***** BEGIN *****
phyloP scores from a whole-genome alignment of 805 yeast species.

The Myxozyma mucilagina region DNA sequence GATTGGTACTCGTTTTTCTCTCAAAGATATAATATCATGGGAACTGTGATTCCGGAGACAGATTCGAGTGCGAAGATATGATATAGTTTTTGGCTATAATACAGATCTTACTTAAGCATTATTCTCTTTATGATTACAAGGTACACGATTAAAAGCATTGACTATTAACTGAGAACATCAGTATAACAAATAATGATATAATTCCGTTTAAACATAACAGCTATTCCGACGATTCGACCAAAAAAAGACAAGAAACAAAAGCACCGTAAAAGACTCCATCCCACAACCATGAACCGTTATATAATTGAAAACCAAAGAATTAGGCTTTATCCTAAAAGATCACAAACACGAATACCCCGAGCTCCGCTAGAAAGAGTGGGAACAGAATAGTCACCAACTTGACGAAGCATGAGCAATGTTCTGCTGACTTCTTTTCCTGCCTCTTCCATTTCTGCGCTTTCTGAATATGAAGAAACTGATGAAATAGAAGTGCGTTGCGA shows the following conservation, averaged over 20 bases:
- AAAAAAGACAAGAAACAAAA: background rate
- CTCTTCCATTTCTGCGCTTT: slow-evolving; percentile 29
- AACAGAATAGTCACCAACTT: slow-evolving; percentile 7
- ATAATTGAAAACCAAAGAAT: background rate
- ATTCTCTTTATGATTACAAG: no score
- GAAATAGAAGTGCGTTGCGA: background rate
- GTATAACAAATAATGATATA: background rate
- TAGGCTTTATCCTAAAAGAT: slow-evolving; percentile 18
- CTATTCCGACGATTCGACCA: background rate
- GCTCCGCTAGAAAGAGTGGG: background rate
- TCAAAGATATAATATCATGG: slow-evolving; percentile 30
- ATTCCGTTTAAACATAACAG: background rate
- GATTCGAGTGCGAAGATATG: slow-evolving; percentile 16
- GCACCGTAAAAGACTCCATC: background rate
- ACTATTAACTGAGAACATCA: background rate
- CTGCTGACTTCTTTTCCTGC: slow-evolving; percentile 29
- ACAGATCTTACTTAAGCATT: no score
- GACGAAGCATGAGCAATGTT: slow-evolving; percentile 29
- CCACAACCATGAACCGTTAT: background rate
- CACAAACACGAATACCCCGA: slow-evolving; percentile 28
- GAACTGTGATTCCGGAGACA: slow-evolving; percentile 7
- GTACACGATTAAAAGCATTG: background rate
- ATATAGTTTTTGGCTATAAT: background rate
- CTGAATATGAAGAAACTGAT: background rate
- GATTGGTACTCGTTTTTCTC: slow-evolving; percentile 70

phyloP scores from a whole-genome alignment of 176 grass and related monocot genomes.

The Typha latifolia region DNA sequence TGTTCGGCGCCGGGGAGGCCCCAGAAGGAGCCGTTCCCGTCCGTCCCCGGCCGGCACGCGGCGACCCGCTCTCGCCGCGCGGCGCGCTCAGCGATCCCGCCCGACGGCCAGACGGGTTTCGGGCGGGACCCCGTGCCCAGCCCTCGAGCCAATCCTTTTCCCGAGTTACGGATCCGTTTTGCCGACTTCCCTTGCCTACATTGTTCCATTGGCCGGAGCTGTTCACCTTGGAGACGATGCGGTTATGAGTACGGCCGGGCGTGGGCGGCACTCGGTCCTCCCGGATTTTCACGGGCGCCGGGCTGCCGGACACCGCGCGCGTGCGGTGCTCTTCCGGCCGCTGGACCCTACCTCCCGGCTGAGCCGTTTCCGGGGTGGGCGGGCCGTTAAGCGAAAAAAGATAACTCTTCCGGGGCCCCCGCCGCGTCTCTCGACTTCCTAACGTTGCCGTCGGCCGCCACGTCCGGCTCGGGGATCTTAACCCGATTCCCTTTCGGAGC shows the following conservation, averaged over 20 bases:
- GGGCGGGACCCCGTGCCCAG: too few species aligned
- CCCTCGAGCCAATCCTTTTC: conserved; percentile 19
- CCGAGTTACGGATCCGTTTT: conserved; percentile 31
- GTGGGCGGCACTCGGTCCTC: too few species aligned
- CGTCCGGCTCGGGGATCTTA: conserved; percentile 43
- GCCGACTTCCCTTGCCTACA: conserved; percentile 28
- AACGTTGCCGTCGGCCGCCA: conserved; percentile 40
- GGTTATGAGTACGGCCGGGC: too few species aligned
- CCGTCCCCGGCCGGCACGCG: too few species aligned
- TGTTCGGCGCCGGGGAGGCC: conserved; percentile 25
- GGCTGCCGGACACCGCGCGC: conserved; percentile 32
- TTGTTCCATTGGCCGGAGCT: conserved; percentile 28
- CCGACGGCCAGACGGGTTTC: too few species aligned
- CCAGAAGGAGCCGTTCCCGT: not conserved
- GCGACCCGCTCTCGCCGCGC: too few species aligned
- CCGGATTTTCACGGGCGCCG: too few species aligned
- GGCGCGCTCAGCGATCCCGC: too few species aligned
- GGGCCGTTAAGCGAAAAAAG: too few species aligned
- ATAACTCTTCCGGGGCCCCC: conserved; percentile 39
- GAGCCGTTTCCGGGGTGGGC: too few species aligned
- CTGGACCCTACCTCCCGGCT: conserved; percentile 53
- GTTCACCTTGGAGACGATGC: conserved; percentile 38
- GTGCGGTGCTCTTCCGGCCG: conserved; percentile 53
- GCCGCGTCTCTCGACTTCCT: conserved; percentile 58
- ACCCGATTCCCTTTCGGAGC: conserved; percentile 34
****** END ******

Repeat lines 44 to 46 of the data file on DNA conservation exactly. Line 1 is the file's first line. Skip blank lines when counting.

- GCGACCCGCTCTCGCCGCGC: too few species aligned
- CCGGATTTTCACGGGCGCCG: too few species aligned
- GGCGCGCTCAGCGATCCCGC: too few species aligned